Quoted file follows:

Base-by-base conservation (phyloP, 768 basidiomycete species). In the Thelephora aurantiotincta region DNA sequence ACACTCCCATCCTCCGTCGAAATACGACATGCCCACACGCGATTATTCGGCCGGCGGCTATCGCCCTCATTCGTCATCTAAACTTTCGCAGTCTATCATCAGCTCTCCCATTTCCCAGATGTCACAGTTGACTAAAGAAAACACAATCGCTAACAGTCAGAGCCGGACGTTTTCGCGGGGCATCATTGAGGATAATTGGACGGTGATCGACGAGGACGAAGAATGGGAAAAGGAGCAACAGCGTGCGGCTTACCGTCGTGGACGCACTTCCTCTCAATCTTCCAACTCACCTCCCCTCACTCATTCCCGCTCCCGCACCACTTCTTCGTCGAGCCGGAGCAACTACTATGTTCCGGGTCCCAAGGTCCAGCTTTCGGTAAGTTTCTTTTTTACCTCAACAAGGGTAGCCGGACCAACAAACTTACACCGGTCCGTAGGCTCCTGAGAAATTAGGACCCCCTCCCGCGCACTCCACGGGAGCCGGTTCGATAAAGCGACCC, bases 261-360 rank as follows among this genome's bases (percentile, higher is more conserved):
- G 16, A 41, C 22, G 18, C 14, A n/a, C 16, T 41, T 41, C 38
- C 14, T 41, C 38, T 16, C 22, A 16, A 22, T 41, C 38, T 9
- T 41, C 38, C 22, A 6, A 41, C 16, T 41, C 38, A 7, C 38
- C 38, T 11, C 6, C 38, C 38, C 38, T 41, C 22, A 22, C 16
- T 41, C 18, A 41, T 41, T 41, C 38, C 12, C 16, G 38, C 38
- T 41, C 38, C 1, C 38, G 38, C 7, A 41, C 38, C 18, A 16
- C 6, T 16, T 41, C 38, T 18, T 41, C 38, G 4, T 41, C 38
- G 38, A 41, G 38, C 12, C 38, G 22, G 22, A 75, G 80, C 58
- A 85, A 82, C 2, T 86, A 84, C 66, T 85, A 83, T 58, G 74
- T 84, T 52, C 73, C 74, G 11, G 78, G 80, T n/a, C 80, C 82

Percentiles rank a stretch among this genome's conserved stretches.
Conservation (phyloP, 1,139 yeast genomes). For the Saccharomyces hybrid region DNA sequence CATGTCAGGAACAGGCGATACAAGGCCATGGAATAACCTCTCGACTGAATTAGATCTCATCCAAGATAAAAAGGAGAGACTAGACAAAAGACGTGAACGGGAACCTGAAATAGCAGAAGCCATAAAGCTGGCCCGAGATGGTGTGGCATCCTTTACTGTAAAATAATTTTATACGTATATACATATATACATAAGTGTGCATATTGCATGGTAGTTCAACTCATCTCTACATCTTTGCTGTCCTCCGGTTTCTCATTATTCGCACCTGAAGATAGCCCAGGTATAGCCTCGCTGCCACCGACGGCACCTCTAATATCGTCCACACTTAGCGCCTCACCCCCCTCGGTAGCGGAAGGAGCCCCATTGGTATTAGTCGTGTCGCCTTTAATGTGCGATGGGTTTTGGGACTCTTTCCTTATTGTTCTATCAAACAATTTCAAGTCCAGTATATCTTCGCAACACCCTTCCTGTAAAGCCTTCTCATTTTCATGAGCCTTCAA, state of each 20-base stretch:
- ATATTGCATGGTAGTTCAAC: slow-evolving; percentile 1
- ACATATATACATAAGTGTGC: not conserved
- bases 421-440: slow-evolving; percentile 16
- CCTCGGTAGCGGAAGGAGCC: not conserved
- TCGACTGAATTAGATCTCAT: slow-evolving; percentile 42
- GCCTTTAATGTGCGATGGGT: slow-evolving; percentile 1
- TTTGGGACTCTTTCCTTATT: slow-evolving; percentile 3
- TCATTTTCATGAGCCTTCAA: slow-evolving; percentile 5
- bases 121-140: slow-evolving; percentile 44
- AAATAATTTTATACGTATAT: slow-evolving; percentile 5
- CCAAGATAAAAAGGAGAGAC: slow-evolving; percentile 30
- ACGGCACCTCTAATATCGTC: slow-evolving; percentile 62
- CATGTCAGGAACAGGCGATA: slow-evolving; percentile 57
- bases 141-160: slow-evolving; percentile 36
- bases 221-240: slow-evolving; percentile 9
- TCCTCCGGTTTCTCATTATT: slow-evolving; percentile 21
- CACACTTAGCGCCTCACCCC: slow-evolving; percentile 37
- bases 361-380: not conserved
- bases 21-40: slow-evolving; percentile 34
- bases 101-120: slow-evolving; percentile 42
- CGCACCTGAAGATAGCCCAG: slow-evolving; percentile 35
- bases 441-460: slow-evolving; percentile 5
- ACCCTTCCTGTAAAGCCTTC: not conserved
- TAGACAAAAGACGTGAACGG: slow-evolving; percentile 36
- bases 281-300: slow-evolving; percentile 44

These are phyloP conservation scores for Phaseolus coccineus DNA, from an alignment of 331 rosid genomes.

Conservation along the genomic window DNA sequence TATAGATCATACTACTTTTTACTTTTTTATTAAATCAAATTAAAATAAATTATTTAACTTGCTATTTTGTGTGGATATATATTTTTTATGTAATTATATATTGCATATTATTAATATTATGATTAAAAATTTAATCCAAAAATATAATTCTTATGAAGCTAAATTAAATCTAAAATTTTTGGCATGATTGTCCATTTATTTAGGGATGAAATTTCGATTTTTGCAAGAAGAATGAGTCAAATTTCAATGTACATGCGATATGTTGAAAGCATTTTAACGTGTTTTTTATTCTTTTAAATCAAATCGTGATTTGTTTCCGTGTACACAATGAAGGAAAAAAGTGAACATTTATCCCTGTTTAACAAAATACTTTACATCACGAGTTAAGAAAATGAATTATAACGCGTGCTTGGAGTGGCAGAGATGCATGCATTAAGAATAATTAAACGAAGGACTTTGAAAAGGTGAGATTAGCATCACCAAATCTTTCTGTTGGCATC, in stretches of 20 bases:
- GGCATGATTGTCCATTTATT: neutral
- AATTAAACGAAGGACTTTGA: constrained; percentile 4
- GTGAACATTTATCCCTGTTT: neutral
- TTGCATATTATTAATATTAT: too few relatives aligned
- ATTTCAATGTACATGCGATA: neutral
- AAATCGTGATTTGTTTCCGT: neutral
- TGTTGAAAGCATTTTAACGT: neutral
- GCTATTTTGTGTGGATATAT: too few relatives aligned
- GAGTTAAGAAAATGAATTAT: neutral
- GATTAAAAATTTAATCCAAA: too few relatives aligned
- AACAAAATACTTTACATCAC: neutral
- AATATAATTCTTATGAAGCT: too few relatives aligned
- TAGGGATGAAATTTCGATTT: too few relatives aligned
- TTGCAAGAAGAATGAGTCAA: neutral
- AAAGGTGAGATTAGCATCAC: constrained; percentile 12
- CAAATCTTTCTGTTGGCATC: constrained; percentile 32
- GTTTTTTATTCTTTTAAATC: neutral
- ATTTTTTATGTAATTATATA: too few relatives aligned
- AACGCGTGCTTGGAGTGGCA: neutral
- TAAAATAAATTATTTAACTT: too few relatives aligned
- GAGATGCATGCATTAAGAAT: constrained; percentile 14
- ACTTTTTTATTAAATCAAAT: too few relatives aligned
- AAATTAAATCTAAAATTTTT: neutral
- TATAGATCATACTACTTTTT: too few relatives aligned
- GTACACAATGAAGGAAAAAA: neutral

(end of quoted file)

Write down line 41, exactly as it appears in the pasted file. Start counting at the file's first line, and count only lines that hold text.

- GGCATGATTGTCCATTTATT: neutral